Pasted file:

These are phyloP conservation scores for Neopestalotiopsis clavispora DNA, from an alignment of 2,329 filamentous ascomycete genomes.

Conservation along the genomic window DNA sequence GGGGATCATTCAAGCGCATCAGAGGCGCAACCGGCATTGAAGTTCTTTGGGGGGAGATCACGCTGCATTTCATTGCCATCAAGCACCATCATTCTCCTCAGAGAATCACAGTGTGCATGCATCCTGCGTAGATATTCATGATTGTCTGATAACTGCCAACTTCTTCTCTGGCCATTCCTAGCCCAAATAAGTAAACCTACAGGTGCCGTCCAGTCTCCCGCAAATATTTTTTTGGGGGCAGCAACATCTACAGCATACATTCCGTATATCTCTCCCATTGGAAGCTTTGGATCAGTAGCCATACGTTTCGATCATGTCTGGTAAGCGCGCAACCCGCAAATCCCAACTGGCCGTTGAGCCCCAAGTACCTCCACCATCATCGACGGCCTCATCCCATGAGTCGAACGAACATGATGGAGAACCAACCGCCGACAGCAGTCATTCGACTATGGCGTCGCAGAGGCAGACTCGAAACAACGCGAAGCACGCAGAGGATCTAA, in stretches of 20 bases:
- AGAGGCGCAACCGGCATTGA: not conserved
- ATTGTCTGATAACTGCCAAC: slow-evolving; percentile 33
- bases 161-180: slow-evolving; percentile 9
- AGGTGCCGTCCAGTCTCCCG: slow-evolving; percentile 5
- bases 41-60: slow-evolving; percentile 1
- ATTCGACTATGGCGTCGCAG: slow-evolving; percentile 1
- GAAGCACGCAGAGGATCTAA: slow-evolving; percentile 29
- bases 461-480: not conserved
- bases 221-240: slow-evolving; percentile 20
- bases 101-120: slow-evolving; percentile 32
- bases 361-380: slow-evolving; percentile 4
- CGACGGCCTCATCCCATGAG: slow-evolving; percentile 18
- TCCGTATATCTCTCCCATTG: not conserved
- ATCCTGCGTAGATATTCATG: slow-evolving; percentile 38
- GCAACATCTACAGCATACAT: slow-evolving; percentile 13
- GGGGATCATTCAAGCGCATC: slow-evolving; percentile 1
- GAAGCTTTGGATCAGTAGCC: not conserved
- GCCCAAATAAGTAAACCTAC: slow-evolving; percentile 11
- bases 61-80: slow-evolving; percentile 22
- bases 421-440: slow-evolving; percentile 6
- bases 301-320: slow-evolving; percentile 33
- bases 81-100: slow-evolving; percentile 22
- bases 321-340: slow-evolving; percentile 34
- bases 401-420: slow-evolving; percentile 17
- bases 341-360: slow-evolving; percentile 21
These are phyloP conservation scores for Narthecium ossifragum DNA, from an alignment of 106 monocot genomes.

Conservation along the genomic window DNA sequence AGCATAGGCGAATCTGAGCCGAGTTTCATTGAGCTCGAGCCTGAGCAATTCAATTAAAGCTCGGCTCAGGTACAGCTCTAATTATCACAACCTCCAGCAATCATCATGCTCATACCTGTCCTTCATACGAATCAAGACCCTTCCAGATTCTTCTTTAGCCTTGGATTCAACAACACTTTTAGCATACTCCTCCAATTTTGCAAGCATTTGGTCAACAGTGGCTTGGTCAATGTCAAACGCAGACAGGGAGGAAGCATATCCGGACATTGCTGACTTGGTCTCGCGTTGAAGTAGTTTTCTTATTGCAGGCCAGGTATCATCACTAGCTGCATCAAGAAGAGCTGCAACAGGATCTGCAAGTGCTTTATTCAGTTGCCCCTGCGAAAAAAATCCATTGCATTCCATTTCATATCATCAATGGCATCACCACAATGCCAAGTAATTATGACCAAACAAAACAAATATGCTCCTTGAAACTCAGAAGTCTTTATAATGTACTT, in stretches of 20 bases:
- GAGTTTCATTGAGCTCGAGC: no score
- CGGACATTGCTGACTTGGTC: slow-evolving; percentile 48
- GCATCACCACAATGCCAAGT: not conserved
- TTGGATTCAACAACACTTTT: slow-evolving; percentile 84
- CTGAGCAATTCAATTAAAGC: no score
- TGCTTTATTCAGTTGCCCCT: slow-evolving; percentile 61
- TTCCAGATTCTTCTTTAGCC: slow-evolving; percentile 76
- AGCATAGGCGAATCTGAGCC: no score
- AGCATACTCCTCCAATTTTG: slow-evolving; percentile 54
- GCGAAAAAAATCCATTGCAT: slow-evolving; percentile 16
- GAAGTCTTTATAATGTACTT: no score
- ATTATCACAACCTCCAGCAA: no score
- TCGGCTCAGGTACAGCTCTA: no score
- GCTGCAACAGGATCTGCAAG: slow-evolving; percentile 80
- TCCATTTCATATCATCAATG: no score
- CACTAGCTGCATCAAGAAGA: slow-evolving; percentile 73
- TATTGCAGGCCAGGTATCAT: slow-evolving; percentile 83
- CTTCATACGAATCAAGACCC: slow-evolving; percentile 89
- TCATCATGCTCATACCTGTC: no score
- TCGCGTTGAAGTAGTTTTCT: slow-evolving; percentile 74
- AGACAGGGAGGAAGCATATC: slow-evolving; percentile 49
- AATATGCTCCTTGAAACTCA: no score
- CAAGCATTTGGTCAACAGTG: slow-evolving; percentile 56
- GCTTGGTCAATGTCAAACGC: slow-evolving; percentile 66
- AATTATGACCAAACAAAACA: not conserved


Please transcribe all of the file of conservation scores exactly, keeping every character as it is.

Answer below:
These are phyloP conservation scores for Neopestalotiopsis clavispora DNA, from an alignment of 2,329 filamentous ascomycete genomes.

Conservation along the genomic window DNA sequence GGGGATCATTCAAGCGCATCAGAGGCGCAACCGGCATTGAAGTTCTTTGGGGGGAGATCACGCTGCATTTCATTGCCATCAAGCACCATCATTCTCCTCAGAGAATCACAGTGTGCATGCATCCTGCGTAGATATTCATGATTGTCTGATAACTGCCAACTTCTTCTCTGGCCATTCCTAGCCCAAATAAGTAAACCTACAGGTGCCGTCCAGTCTCCCGCAAATATTTTTTTGGGGGCAGCAACATCTACAGCATACATTCCGTATATCTCTCCCATTGGAAGCTTTGGATCAGTAGCCATACGTTTCGATCATGTCTGGTAAGCGCGCAACCCGCAAATCCCAACTGGCCGTTGAGCCCCAAGTACCTCCACCATCATCGACGGCCTCATCCCATGAGTCGAACGAACATGATGGAGAACCAACCGCCGACAGCAGTCATTCGACTATGGCGTCGCAGAGGCAGACTCGAAACAACGCGAAGCACGCAGAGGATCTAA, in stretches of 20 bases:
- AGAGGCGCAACCGGCATTGA: not conserved
- ATTGTCTGATAACTGCCAAC: slow-evolving; percentile 33
- bases 161-180: slow-evolving; percentile 9
- AGGTGCCGTCCAGTCTCCCG: slow-evolving; percentile 5
- bases 41-60: slow-evolving; percentile 1
- ATTCGACTATGGCGTCGCAG: slow-evolving; percentile 1
- GAAGCACGCAGAGGATCTAA: slow-evolving; percentile 29
- bases 461-480: not conserved
- bases 221-240: slow-evolving; percentile 20
- bases 101-120: slow-evolving; percentile 32
- bases 361-380: slow-evolving; percentile 4
- CGACGGCCTCATCCCATGAG: slow-evolving; percentile 18
- TCCGTATATCTCTCCCATTG: not conserved
- ATCCTGCGTAGATATTCATG: slow-evolving; percentile 38
- GCAACATCTACAGCATACAT: slow-evolving; percentile 13
- GGGGATCATTCAAGCGCATC: slow-evolving; percentile 1
- GAAGCTTTGGATCAGTAGCC: not conserved
- GCCCAAATAAGTAAACCTAC: slow-evolving; percentile 11
- bases 61-80: slow-evolving; percentile 22
- bases 421-440: slow-evolving; percentile 6
- bases 301-320: slow-evolving; percentile 33
- bases 81-100: slow-evolving; percentile 22
- bases 321-340: slow-evolving; percentile 34
- bases 401-420: slow-evolving; percentile 17
- bases 341-360: slow-evolving; percentile 21
These are phyloP conservation scores for Narthecium ossifragum DNA, from an alignment of 106 monocot genomes.

Conservation along the genomic window DNA sequence AGCATAGGCGAATCTGAGCCGAGTTTCATTGAGCTCGAGCCTGAGCAATTCAATTAAAGCTCGGCTCAGGTACAGCTCTAATTATCACAACCTCCAGCAATCATCATGCTCATACCTGTCCTTCATACGAATCAAGACCCTTCCAGATTCTTCTTTAGCCTTGGATTCAACAACACTTTTAGCATACTCCTCCAATTTTGCAAGCATTTGGTCAACAGTGGCTTGGTCAATGTCAAACGCAGACAGGGAGGAAGCATATCCGGACATTGCTGACTTGGTCTCGCGTTGAAGTAGTTTTCTTATTGCAGGCCAGGTATCATCACTAGCTGCATCAAGAAGAGCTGCAACAGGATCTGCAAGTGCTTTATTCAGTTGCCCCTGCGAAAAAAATCCATTGCATTCCATTTCATATCATCAATGGCATCACCACAATGCCAAGTAATTATGACCAAACAAAACAAATATGCTCCTTGAAACTCAGAAGTCTTTATAATGTACTT, in stretches of 20 bases:
- GAGTTTCATTGAGCTCGAGC: no score
- CGGACATTGCTGACTTGGTC: slow-evolving; percentile 48
- GCATCACCACAATGCCAAGT: not conserved
- TTGGATTCAACAACACTTTT: slow-evolving; percentile 84
- CTGAGCAATTCAATTAAAGC: no score
- TGCTTTATTCAGTTGCCCCT: slow-evolving; percentile 61
- TTCCAGATTCTTCTTTAGCC: slow-evolving; percentile 76
- AGCATAGGCGAATCTGAGCC: no score
- AGCATACTCCTCCAATTTTG: slow-evolving; percentile 54
- GCGAAAAAAATCCATTGCAT: slow-evolving; percentile 16
- GAAGTCTTTATAATGTACTT: no score
- ATTATCACAACCTCCAGCAA: no score
- TCGGCTCAGGTACAGCTCTA: no score
- GCTGCAACAGGATCTGCAAG: slow-evolving; percentile 80
- TCCATTTCATATCATCAATG: no score
- CACTAGCTGCATCAAGAAGA: slow-evolving; percentile 73
- TATTGCAGGCCAGGTATCAT: slow-evolving; percentile 83
- CTTCATACGAATCAAGACCC: slow-evolving; percentile 89
- TCATCATGCTCATACCTGTC: no score
- TCGCGTTGAAGTAGTTTTCT: slow-evolving; percentile 74
- AGACAGGGAGGAAGCATATC: slow-evolving; percentile 49
- AATATGCTCCTTGAAACTCA: no score
- CAAGCATTTGGTCAACAGTG: slow-evolving; percentile 56
- GCTTGGTCAATGTCAAACGC: slow-evolving; percentile 66
- AATTATGACCAAACAAAACA: not conserved